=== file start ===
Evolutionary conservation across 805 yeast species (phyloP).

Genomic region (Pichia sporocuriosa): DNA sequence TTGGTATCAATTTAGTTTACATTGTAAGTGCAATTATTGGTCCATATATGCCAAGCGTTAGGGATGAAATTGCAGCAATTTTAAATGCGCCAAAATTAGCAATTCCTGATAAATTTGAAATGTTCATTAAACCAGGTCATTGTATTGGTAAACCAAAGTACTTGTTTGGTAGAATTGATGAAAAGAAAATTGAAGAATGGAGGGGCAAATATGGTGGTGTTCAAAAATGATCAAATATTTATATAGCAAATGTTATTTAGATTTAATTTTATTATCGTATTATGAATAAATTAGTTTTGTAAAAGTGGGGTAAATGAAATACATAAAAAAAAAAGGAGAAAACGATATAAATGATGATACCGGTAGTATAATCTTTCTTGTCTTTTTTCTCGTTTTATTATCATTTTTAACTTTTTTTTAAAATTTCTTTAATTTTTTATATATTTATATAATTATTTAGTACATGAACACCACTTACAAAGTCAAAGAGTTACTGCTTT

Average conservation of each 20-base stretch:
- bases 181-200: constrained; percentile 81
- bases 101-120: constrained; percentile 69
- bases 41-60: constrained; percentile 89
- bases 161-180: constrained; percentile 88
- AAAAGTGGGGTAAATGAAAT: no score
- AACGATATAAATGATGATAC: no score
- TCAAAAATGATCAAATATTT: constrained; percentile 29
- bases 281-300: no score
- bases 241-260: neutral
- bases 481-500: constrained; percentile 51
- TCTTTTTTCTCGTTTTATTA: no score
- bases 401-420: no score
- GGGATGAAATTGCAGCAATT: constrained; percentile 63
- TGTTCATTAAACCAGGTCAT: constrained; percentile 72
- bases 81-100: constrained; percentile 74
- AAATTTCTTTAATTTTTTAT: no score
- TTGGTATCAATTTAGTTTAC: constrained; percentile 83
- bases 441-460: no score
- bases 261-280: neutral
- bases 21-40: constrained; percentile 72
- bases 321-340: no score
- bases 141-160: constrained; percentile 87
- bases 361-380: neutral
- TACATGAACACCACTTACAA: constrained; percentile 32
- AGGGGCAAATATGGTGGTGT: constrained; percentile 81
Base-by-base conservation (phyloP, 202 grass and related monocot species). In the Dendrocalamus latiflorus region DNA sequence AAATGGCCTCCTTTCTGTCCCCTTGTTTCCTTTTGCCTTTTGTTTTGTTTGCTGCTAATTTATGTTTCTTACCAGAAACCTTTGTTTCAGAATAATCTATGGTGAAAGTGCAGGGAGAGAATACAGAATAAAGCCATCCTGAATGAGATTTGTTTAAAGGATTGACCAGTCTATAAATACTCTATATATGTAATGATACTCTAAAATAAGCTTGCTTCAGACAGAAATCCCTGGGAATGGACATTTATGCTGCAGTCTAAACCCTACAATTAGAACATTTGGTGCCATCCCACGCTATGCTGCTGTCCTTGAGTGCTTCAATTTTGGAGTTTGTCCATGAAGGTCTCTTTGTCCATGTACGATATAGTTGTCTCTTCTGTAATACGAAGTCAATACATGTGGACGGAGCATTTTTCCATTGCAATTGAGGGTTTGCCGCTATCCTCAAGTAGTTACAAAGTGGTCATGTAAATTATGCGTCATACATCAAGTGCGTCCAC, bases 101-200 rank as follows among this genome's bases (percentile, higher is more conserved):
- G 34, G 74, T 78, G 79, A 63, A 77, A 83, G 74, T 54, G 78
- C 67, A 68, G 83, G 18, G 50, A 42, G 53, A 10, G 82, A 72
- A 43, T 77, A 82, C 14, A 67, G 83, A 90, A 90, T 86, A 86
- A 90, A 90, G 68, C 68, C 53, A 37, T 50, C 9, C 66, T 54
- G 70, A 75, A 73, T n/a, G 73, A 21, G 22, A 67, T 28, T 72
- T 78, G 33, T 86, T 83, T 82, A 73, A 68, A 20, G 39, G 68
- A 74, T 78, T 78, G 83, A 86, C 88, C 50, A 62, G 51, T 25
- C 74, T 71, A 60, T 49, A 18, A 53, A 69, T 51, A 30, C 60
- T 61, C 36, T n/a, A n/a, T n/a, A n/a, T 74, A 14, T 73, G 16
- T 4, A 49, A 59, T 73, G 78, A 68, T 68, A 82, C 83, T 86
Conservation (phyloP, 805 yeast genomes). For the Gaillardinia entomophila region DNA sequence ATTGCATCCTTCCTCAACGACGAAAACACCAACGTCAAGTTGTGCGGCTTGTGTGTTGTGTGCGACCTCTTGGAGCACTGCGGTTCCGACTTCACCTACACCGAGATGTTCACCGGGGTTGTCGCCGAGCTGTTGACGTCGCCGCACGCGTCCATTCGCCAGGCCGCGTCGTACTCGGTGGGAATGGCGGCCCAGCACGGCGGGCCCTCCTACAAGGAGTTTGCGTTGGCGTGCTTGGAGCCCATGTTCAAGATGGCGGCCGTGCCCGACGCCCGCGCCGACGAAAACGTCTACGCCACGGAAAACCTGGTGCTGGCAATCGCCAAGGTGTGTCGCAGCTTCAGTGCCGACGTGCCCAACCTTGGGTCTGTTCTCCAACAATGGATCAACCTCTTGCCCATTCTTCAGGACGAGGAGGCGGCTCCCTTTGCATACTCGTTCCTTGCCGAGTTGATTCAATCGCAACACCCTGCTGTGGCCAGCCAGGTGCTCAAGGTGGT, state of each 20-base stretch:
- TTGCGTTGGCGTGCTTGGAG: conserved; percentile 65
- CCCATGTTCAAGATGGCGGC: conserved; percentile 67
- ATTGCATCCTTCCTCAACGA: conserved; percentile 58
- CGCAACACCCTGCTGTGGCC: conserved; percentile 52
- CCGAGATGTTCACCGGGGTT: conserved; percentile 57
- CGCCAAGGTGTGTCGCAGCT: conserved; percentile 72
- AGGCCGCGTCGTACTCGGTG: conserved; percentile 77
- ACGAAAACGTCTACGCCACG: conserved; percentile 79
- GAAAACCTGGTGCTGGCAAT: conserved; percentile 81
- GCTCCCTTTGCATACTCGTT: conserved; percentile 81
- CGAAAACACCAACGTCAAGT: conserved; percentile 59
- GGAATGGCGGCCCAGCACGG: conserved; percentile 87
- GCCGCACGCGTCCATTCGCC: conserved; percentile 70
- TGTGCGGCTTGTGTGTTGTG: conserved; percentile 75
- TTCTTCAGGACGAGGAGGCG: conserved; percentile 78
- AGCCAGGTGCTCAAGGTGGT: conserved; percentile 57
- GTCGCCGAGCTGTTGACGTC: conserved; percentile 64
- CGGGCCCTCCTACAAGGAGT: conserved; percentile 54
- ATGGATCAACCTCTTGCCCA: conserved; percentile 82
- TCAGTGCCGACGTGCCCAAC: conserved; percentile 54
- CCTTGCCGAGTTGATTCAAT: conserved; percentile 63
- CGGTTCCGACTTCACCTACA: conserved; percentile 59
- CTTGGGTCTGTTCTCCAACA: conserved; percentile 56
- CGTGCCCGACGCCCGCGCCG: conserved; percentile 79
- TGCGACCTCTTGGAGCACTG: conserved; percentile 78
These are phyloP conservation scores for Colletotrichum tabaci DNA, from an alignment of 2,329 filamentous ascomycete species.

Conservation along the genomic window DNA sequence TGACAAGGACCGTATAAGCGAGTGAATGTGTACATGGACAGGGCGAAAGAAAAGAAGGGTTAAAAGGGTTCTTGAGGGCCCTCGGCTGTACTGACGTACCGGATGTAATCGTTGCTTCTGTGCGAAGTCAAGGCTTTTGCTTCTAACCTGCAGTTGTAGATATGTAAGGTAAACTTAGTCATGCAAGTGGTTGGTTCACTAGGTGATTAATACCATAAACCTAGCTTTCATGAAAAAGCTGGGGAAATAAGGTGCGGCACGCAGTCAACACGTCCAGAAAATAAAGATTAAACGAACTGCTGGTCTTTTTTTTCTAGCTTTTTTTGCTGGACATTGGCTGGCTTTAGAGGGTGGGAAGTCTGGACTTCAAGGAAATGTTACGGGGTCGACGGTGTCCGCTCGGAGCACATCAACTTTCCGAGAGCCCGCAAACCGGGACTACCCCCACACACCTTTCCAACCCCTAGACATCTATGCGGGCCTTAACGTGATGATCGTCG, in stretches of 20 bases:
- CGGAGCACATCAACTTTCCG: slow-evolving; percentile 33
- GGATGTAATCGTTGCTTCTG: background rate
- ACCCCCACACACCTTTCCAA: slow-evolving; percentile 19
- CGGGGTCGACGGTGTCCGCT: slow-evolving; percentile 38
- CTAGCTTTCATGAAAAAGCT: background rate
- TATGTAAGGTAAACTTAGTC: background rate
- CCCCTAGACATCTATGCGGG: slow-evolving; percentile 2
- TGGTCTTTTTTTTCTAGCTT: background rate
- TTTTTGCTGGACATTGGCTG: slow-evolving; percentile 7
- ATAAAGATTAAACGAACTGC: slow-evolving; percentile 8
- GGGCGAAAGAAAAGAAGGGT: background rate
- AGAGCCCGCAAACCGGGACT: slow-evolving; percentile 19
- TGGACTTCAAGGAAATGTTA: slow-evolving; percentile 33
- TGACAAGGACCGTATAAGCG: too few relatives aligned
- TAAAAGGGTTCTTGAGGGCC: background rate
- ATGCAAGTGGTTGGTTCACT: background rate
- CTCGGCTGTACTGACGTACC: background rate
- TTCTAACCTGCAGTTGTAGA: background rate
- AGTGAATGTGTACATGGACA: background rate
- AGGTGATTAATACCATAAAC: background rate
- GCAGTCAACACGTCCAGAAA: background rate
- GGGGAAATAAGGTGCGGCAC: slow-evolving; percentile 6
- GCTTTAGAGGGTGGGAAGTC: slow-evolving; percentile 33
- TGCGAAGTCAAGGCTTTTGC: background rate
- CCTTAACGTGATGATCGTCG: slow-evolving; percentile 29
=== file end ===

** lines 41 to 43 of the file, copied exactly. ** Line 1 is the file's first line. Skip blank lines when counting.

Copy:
- TTGCGTTGGCGTGCTTGGAG: conserved; percentile 65
- CCCATGTTCAAGATGGCGGC: conserved; percentile 67
- ATTGCATCCTTCCTCAACGA: conserved; percentile 58